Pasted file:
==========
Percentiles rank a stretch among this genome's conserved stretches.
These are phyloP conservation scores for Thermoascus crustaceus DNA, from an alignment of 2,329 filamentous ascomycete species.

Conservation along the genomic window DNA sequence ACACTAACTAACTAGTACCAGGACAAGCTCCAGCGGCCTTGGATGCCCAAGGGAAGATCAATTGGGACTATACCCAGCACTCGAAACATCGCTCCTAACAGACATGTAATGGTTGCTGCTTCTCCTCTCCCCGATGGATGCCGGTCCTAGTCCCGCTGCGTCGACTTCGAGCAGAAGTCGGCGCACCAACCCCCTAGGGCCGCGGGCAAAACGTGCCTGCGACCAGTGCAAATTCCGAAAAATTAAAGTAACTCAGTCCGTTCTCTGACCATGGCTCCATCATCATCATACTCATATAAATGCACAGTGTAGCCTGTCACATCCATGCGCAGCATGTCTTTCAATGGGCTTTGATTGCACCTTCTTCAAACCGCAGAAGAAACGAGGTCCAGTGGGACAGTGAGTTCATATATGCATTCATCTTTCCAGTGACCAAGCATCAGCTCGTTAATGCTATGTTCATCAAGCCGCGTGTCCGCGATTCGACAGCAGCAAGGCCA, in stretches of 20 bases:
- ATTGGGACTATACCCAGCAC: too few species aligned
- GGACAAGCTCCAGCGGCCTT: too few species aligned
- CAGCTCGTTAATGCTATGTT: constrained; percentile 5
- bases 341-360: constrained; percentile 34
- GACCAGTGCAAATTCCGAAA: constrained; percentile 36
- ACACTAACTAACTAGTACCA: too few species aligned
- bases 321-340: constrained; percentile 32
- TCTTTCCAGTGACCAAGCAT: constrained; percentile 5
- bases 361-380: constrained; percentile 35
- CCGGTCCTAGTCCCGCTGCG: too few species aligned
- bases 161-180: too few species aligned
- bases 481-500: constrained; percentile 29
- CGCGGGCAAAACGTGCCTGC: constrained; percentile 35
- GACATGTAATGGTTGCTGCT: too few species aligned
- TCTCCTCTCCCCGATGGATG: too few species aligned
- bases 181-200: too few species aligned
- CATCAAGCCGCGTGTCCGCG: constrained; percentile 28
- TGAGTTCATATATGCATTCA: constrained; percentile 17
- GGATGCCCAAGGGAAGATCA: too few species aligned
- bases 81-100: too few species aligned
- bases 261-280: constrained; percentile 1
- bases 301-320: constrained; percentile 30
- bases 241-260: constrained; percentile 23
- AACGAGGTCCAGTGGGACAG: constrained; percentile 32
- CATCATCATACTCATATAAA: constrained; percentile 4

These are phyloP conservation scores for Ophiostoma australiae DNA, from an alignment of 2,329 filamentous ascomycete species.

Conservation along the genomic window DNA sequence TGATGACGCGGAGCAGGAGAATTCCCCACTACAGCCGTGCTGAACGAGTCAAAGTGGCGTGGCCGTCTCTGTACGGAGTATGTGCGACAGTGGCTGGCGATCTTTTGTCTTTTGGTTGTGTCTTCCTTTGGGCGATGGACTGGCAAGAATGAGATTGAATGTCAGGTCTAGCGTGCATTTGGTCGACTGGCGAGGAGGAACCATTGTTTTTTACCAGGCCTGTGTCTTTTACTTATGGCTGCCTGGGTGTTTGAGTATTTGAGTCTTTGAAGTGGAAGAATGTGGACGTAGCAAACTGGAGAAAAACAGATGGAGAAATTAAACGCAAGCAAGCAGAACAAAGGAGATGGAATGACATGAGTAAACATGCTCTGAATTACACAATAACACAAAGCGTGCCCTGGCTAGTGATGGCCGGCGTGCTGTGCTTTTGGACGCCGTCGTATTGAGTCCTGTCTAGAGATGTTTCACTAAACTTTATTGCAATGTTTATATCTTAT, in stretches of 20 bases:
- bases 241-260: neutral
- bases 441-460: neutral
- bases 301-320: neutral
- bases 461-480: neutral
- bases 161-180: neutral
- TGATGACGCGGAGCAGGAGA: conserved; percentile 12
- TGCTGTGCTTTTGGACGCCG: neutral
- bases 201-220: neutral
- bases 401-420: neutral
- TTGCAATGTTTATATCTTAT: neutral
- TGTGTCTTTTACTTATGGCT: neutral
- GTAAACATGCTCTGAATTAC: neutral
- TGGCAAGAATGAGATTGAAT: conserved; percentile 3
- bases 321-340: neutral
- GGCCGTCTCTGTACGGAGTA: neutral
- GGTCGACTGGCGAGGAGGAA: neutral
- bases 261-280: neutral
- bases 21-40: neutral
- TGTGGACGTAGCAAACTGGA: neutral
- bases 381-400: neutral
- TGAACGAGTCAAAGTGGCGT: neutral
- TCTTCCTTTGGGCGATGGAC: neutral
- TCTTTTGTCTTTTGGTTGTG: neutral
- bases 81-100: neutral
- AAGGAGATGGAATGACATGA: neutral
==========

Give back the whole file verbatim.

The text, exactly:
Percentiles rank a stretch among this genome's conserved stretches.
These are phyloP conservation scores for Thermoascus crustaceus DNA, from an alignment of 2,329 filamentous ascomycete species.

Conservation along the genomic window DNA sequence ACACTAACTAACTAGTACCAGGACAAGCTCCAGCGGCCTTGGATGCCCAAGGGAAGATCAATTGGGACTATACCCAGCACTCGAAACATCGCTCCTAACAGACATGTAATGGTTGCTGCTTCTCCTCTCCCCGATGGATGCCGGTCCTAGTCCCGCTGCGTCGACTTCGAGCAGAAGTCGGCGCACCAACCCCCTAGGGCCGCGGGCAAAACGTGCCTGCGACCAGTGCAAATTCCGAAAAATTAAAGTAACTCAGTCCGTTCTCTGACCATGGCTCCATCATCATCATACTCATATAAATGCACAGTGTAGCCTGTCACATCCATGCGCAGCATGTCTTTCAATGGGCTTTGATTGCACCTTCTTCAAACCGCAGAAGAAACGAGGTCCAGTGGGACAGTGAGTTCATATATGCATTCATCTTTCCAGTGACCAAGCATCAGCTCGTTAATGCTATGTTCATCAAGCCGCGTGTCCGCGATTCGACAGCAGCAAGGCCA, in stretches of 20 bases:
- ATTGGGACTATACCCAGCAC: too few species aligned
- GGACAAGCTCCAGCGGCCTT: too few species aligned
- CAGCTCGTTAATGCTATGTT: constrained; percentile 5
- bases 341-360: constrained; percentile 34
- GACCAGTGCAAATTCCGAAA: constrained; percentile 36
- ACACTAACTAACTAGTACCA: too few species aligned
- bases 321-340: constrained; percentile 32
- TCTTTCCAGTGACCAAGCAT: constrained; percentile 5
- bases 361-380: constrained; percentile 35
- CCGGTCCTAGTCCCGCTGCG: too few species aligned
- bases 161-180: too few species aligned
- bases 481-500: constrained; percentile 29
- CGCGGGCAAAACGTGCCTGC: constrained; percentile 35
- GACATGTAATGGTTGCTGCT: too few species aligned
- TCTCCTCTCCCCGATGGATG: too few species aligned
- bases 181-200: too few species aligned
- CATCAAGCCGCGTGTCCGCG: constrained; percentile 28
- TGAGTTCATATATGCATTCA: constrained; percentile 17
- GGATGCCCAAGGGAAGATCA: too few species aligned
- bases 81-100: too few species aligned
- bases 261-280: constrained; percentile 1
- bases 301-320: constrained; percentile 30
- bases 241-260: constrained; percentile 23
- AACGAGGTCCAGTGGGACAG: constrained; percentile 32
- CATCATCATACTCATATAAA: constrained; percentile 4

These are phyloP conservation scores for Ophiostoma australiae DNA, from an alignment of 2,329 filamentous ascomycete species.

Conservation along the genomic window DNA sequence TGATGACGCGGAGCAGGAGAATTCCCCACTACAGCCGTGCTGAACGAGTCAAAGTGGCGTGGCCGTCTCTGTACGGAGTATGTGCGACAGTGGCTGGCGATCTTTTGTCTTTTGGTTGTGTCTTCCTTTGGGCGATGGACTGGCAAGAATGAGATTGAATGTCAGGTCTAGCGTGCATTTGGTCGACTGGCGAGGAGGAACCATTGTTTTTTACCAGGCCTGTGTCTTTTACTTATGGCTGCCTGGGTGTTTGAGTATTTGAGTCTTTGAAGTGGAAGAATGTGGACGTAGCAAACTGGAGAAAAACAGATGGAGAAATTAAACGCAAGCAAGCAGAACAAAGGAGATGGAATGACATGAGTAAACATGCTCTGAATTACACAATAACACAAAGCGTGCCCTGGCTAGTGATGGCCGGCGTGCTGTGCTTTTGGACGCCGTCGTATTGAGTCCTGTCTAGAGATGTTTCACTAAACTTTATTGCAATGTTTATATCTTAT, in stretches of 20 bases:
- bases 241-260: neutral
- bases 441-460: neutral
- bases 301-320: neutral
- bases 461-480: neutral
- bases 161-180: neutral
- TGATGACGCGGAGCAGGAGA: conserved; percentile 12
- TGCTGTGCTTTTGGACGCCG: neutral
- bases 201-220: neutral
- bases 401-420: neutral
- TTGCAATGTTTATATCTTAT: neutral
- TGTGTCTTTTACTTATGGCT: neutral
- GTAAACATGCTCTGAATTAC: neutral
- TGGCAAGAATGAGATTGAAT: conserved; percentile 3
- bases 321-340: neutral
- GGCCGTCTCTGTACGGAGTA: neutral
- GGTCGACTGGCGAGGAGGAA: neutral
- bases 261-280: neutral
- bases 21-40: neutral
- TGTGGACGTAGCAAACTGGA: neutral
- bases 381-400: neutral
- TGAACGAGTCAAAGTGGCGT: neutral
- TCTTCCTTTGGGCGATGGAC: neutral
- TCTTTTGTCTTTTGGTTGTG: neutral
- bases 81-100: neutral
- AAGGAGATGGAATGACATGA: neutral